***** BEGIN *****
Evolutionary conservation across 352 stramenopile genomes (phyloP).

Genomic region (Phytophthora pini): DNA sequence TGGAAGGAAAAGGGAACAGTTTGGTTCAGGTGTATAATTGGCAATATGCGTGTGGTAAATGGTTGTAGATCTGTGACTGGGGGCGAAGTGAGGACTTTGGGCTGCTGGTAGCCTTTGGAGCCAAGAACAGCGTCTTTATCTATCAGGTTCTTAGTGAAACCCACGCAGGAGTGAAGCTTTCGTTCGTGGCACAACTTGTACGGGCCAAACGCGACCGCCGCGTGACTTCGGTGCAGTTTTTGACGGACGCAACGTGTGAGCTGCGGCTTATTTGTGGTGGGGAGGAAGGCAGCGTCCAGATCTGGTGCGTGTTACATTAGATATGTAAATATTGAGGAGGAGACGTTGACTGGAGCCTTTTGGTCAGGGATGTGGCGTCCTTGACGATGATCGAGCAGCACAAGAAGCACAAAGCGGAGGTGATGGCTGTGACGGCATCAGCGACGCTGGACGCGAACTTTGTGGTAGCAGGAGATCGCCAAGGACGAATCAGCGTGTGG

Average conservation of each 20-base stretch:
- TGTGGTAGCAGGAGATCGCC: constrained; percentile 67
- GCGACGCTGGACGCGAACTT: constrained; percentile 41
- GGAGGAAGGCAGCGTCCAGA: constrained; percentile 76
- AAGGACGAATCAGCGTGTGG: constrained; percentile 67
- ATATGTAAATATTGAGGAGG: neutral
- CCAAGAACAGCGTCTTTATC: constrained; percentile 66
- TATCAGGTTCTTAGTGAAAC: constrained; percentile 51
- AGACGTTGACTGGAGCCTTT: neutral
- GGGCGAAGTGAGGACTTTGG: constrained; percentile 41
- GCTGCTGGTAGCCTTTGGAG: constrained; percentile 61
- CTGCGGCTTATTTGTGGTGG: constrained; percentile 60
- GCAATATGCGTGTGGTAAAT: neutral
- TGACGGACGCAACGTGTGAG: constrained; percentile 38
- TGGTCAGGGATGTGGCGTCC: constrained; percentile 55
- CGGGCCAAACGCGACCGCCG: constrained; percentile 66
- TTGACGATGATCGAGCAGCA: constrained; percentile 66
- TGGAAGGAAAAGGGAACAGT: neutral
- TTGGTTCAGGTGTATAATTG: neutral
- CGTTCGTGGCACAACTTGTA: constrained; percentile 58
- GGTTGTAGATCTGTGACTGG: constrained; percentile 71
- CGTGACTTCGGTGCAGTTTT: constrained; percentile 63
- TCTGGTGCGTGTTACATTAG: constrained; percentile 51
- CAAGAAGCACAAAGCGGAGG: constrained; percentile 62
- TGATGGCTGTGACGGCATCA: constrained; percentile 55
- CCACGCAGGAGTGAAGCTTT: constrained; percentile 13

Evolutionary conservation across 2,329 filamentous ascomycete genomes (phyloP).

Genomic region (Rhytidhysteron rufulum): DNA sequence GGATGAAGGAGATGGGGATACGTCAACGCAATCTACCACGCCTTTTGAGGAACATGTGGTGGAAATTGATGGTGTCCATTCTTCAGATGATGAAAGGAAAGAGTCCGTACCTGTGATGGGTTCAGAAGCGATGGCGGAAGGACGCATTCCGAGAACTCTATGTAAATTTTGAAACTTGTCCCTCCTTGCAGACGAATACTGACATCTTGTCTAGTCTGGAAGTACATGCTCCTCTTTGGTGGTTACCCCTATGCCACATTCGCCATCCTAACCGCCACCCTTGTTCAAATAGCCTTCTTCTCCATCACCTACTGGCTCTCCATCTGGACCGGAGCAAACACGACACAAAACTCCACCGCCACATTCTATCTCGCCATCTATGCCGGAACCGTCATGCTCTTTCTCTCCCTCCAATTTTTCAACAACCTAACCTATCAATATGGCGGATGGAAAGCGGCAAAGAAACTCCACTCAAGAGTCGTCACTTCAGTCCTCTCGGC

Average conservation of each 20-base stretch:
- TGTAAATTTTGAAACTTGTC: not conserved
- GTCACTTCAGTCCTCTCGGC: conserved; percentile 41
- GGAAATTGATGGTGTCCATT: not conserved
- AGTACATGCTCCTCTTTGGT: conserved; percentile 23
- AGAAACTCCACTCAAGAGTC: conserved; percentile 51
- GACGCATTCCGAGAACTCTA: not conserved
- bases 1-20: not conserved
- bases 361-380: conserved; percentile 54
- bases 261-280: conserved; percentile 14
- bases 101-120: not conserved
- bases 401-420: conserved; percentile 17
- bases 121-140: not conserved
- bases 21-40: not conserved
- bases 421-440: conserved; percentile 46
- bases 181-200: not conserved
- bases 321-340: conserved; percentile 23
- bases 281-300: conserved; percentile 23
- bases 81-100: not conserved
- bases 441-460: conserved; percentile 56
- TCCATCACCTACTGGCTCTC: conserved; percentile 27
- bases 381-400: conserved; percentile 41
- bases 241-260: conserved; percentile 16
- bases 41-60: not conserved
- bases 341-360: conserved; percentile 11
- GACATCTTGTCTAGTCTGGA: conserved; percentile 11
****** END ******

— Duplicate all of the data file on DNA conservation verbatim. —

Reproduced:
Evolutionary conservation across 352 stramenopile genomes (phyloP).

Genomic region (Phytophthora pini): DNA sequence TGGAAGGAAAAGGGAACAGTTTGGTTCAGGTGTATAATTGGCAATATGCGTGTGGTAAATGGTTGTAGATCTGTGACTGGGGGCGAAGTGAGGACTTTGGGCTGCTGGTAGCCTTTGGAGCCAAGAACAGCGTCTTTATCTATCAGGTTCTTAGTGAAACCCACGCAGGAGTGAAGCTTTCGTTCGTGGCACAACTTGTACGGGCCAAACGCGACCGCCGCGTGACTTCGGTGCAGTTTTTGACGGACGCAACGTGTGAGCTGCGGCTTATTTGTGGTGGGGAGGAAGGCAGCGTCCAGATCTGGTGCGTGTTACATTAGATATGTAAATATTGAGGAGGAGACGTTGACTGGAGCCTTTTGGTCAGGGATGTGGCGTCCTTGACGATGATCGAGCAGCACAAGAAGCACAAAGCGGAGGTGATGGCTGTGACGGCATCAGCGACGCTGGACGCGAACTTTGTGGTAGCAGGAGATCGCCAAGGACGAATCAGCGTGTGG

Average conservation of each 20-base stretch:
- TGTGGTAGCAGGAGATCGCC: constrained; percentile 67
- GCGACGCTGGACGCGAACTT: constrained; percentile 41
- GGAGGAAGGCAGCGTCCAGA: constrained; percentile 76
- AAGGACGAATCAGCGTGTGG: constrained; percentile 67
- ATATGTAAATATTGAGGAGG: neutral
- CCAAGAACAGCGTCTTTATC: constrained; percentile 66
- TATCAGGTTCTTAGTGAAAC: constrained; percentile 51
- AGACGTTGACTGGAGCCTTT: neutral
- GGGCGAAGTGAGGACTTTGG: constrained; percentile 41
- GCTGCTGGTAGCCTTTGGAG: constrained; percentile 61
- CTGCGGCTTATTTGTGGTGG: constrained; percentile 60
- GCAATATGCGTGTGGTAAAT: neutral
- TGACGGACGCAACGTGTGAG: constrained; percentile 38
- TGGTCAGGGATGTGGCGTCC: constrained; percentile 55
- CGGGCCAAACGCGACCGCCG: constrained; percentile 66
- TTGACGATGATCGAGCAGCA: constrained; percentile 66
- TGGAAGGAAAAGGGAACAGT: neutral
- TTGGTTCAGGTGTATAATTG: neutral
- CGTTCGTGGCACAACTTGTA: constrained; percentile 58
- GGTTGTAGATCTGTGACTGG: constrained; percentile 71
- CGTGACTTCGGTGCAGTTTT: constrained; percentile 63
- TCTGGTGCGTGTTACATTAG: constrained; percentile 51
- CAAGAAGCACAAAGCGGAGG: constrained; percentile 62
- TGATGGCTGTGACGGCATCA: constrained; percentile 55
- CCACGCAGGAGTGAAGCTTT: constrained; percentile 13

Evolutionary conservation across 2,329 filamentous ascomycete genomes (phyloP).

Genomic region (Rhytidhysteron rufulum): DNA sequence GGATGAAGGAGATGGGGATACGTCAACGCAATCTACCACGCCTTTTGAGGAACATGTGGTGGAAATTGATGGTGTCCATTCTTCAGATGATGAAAGGAAAGAGTCCGTACCTGTGATGGGTTCAGAAGCGATGGCGGAAGGACGCATTCCGAGAACTCTATGTAAATTTTGAAACTTGTCCCTCCTTGCAGACGAATACTGACATCTTGTCTAGTCTGGAAGTACATGCTCCTCTTTGGTGGTTACCCCTATGCCACATTCGCCATCCTAACCGCCACCCTTGTTCAAATAGCCTTCTTCTCCATCACCTACTGGCTCTCCATCTGGACCGGAGCAAACACGACACAAAACTCCACCGCCACATTCTATCTCGCCATCTATGCCGGAACCGTCATGCTCTTTCTCTCCCTCCAATTTTTCAACAACCTAACCTATCAATATGGCGGATGGAAAGCGGCAAAGAAACTCCACTCAAGAGTCGTCACTTCAGTCCTCTCGGC

Average conservation of each 20-base stretch:
- TGTAAATTTTGAAACTTGTC: not conserved
- GTCACTTCAGTCCTCTCGGC: conserved; percentile 41
- GGAAATTGATGGTGTCCATT: not conserved
- AGTACATGCTCCTCTTTGGT: conserved; percentile 23
- AGAAACTCCACTCAAGAGTC: conserved; percentile 51
- GACGCATTCCGAGAACTCTA: not conserved
- bases 1-20: not conserved
- bases 361-380: conserved; percentile 54
- bases 261-280: conserved; percentile 14
- bases 101-120: not conserved
- bases 401-420: conserved; percentile 17
- bases 121-140: not conserved
- bases 21-40: not conserved
- bases 421-440: conserved; percentile 46
- bases 181-200: not conserved
- bases 321-340: conserved; percentile 23
- bases 281-300: conserved; percentile 23
- bases 81-100: not conserved
- bases 441-460: conserved; percentile 56
- TCCATCACCTACTGGCTCTC: conserved; percentile 27
- bases 381-400: conserved; percentile 41
- bases 241-260: conserved; percentile 16
- bases 41-60: not conserved
- bases 341-360: conserved; percentile 11
- GACATCTTGTCTAGTCTGGA: conserved; percentile 11